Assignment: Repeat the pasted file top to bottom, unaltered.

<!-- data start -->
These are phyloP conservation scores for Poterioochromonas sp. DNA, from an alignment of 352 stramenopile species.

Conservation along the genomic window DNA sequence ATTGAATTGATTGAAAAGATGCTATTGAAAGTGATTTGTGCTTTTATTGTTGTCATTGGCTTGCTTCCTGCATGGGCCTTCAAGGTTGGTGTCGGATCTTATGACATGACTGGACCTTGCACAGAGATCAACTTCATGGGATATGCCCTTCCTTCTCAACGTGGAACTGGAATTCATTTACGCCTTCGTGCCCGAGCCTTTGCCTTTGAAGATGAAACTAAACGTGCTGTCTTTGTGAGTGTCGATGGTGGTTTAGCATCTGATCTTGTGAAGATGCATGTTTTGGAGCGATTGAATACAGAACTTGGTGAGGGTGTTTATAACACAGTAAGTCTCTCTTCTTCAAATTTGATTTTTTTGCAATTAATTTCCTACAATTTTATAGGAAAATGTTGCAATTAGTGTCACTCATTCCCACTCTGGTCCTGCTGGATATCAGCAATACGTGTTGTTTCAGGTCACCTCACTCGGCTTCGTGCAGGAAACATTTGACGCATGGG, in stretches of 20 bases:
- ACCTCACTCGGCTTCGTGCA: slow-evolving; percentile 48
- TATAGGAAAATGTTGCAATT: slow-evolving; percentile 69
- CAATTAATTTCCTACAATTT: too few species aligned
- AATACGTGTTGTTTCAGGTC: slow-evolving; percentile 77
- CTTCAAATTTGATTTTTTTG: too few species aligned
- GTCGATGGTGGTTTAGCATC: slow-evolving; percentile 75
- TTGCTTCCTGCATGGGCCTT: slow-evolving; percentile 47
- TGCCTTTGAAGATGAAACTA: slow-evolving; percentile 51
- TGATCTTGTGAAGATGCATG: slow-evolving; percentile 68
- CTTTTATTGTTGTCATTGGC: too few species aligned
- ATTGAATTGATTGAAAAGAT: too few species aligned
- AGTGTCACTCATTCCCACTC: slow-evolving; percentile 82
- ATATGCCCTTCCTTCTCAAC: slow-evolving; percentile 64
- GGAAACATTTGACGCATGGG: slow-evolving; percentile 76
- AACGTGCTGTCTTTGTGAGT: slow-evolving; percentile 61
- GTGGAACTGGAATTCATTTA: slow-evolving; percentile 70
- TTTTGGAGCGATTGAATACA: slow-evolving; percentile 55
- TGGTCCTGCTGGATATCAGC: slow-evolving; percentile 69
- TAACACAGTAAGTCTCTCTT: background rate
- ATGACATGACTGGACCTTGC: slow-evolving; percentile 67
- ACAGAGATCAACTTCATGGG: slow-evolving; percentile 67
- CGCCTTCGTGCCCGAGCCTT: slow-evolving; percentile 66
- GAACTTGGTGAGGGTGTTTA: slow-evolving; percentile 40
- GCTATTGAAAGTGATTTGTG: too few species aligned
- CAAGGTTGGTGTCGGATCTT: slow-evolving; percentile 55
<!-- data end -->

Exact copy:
These are phyloP conservation scores for Poterioochromonas sp. DNA, from an alignment of 352 stramenopile species.

Conservation along the genomic window DNA sequence ATTGAATTGATTGAAAAGATGCTATTGAAAGTGATTTGTGCTTTTATTGTTGTCATTGGCTTGCTTCCTGCATGGGCCTTCAAGGTTGGTGTCGGATCTTATGACATGACTGGACCTTGCACAGAGATCAACTTCATGGGATATGCCCTTCCTTCTCAACGTGGAACTGGAATTCATTTACGCCTTCGTGCCCGAGCCTTTGCCTTTGAAGATGAAACTAAACGTGCTGTCTTTGTGAGTGTCGATGGTGGTTTAGCATCTGATCTTGTGAAGATGCATGTTTTGGAGCGATTGAATACAGAACTTGGTGAGGGTGTTTATAACACAGTAAGTCTCTCTTCTTCAAATTTGATTTTTTTGCAATTAATTTCCTACAATTTTATAGGAAAATGTTGCAATTAGTGTCACTCATTCCCACTCTGGTCCTGCTGGATATCAGCAATACGTGTTGTTTCAGGTCACCTCACTCGGCTTCGTGCAGGAAACATTTGACGCATGGG, in stretches of 20 bases:
- ACCTCACTCGGCTTCGTGCA: slow-evolving; percentile 48
- TATAGGAAAATGTTGCAATT: slow-evolving; percentile 69
- CAATTAATTTCCTACAATTT: too few species aligned
- AATACGTGTTGTTTCAGGTC: slow-evolving; percentile 77
- CTTCAAATTTGATTTTTTTG: too few species aligned
- GTCGATGGTGGTTTAGCATC: slow-evolving; percentile 75
- TTGCTTCCTGCATGGGCCTT: slow-evolving; percentile 47
- TGCCTTTGAAGATGAAACTA: slow-evolving; percentile 51
- TGATCTTGTGAAGATGCATG: slow-evolving; percentile 68
- CTTTTATTGTTGTCATTGGC: too few species aligned
- ATTGAATTGATTGAAAAGAT: too few species aligned
- AGTGTCACTCATTCCCACTC: slow-evolving; percentile 82
- ATATGCCCTTCCTTCTCAAC: slow-evolving; percentile 64
- GGAAACATTTGACGCATGGG: slow-evolving; percentile 76
- AACGTGCTGTCTTTGTGAGT: slow-evolving; percentile 61
- GTGGAACTGGAATTCATTTA: slow-evolving; percentile 70
- TTTTGGAGCGATTGAATACA: slow-evolving; percentile 55
- TGGTCCTGCTGGATATCAGC: slow-evolving; percentile 69
- TAACACAGTAAGTCTCTCTT: background rate
- ATGACATGACTGGACCTTGC: slow-evolving; percentile 67
- ACAGAGATCAACTTCATGGG: slow-evolving; percentile 67
- CGCCTTCGTGCCCGAGCCTT: slow-evolving; percentile 66
- GAACTTGGTGAGGGTGTTTA: slow-evolving; percentile 40
- GCTATTGAAAGTGATTTGTG: too few species aligned
- CAAGGTTGGTGTCGGATCTT: slow-evolving; percentile 55